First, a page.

12. A method of distinguishing an epileptic event from a syncope event in a medical device, comprising:

sensing a signal in the medical device;
generating sensed intervals in the medical device in response to the sensed signal;
generating an indication signal in the medical device in response to an occurrence of an event;
determining a marginality in the medical device in response to the generated indication signal and the sensed intervals; and
determining the event as being one of the epileptic event and the syncope event in the medical device in response to the determined marginality.

13. The method of claim 12, wherein determining a marginality comprises:

determining a first marginality corresponding to intervals sensed during a first time period including the generated indication signal; and
determining a second marginality corresponding to intervals sensed during a second time period preceding the generated indication signal, and wherein determining the event as being one of the epileptic event and the syncope event comprises comparing the first marginality and the second marginality.

14. The method of claim 13, further comprising determining a maximum marginality corresponding to the first time period in the medical device, and wherein determining the event as being one of the epileptic event and the syncope event comprises comparing the second marginality to the maximum marginality.

15. The method of claim 14, wherein determining the event as being one of the epileptic event and the syncope event comprises determining the event as being the epileptic event in response to the second marginality being greater than the maximum marginality.

16. The method of claim 14, wherein determining the event as being one of the epileptic event and the syncope event comprises determining the event as being the syncope event in response to the second marginality not being greater than the maximum marginality.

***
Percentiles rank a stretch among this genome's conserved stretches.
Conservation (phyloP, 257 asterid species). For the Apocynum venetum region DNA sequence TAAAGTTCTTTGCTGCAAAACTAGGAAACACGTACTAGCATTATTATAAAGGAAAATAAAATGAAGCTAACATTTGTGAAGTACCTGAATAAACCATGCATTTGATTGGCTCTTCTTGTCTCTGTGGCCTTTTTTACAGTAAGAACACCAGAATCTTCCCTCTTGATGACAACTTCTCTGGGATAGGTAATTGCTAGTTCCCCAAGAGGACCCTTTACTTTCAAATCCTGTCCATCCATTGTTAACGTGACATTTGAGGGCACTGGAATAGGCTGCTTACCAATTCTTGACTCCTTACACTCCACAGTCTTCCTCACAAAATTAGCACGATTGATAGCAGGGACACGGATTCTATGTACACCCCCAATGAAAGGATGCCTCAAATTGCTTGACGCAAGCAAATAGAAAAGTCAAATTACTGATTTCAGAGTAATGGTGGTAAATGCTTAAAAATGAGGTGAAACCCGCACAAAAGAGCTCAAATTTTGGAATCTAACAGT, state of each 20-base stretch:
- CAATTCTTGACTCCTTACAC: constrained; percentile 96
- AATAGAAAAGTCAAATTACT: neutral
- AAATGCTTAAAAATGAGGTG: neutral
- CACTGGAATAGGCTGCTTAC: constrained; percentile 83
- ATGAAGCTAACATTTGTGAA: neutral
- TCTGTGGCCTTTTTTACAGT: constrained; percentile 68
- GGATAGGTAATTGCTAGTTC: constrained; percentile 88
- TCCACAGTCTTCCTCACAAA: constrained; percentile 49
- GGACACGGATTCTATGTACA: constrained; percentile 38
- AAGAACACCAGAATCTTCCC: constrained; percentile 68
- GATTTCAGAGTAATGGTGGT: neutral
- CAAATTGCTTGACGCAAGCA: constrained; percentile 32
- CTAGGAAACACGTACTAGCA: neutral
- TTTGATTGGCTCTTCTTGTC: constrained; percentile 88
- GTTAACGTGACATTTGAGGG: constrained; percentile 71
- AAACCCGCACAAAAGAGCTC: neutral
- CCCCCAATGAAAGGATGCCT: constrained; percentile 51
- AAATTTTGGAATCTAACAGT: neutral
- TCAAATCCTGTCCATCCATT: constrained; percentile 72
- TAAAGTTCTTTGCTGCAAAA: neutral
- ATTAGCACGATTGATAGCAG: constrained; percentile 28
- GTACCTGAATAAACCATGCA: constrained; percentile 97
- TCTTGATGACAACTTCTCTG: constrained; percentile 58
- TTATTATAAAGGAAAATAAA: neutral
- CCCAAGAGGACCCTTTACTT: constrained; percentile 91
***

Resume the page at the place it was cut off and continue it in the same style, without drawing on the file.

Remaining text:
17. The method of claim 14, wherein determining the event as being one of the epileptic event and the syncope event comprises:

determining the event as being the epileptic event in response to a sum of the second marginality and a predetermined threshold being greater than the maximum marginality; and
determining the event as being the syncope event in response to the sum of the second marginality and the predetermined threshold not being greater than the maximum marginality.

18. The method of claim 12, further comprising:

determining, in the medical device, marginalities corresponding to intervals sensed during a time period including the generated indication signal;
determining, in the medical device, a maximum marginality of the determined marginalities;
comparing, in the medical device, the maximum marginality to a threshold; and
determining, in the medical device, the event as being one of the epileptic event and the syncope event in response to the comparing.

19. The method of claim 18, further comprising:

determining, in the medical device, the event as being the epileptic event in response to the maximum marginality being greater then the threshold; and
determining, in the medical device, the event as being the syncope event in response to the maximum marginality not being greater then the threshold.

20. The method of claim 12, further comprising sensing the signal via an electrode positioned intravascularly within a patient.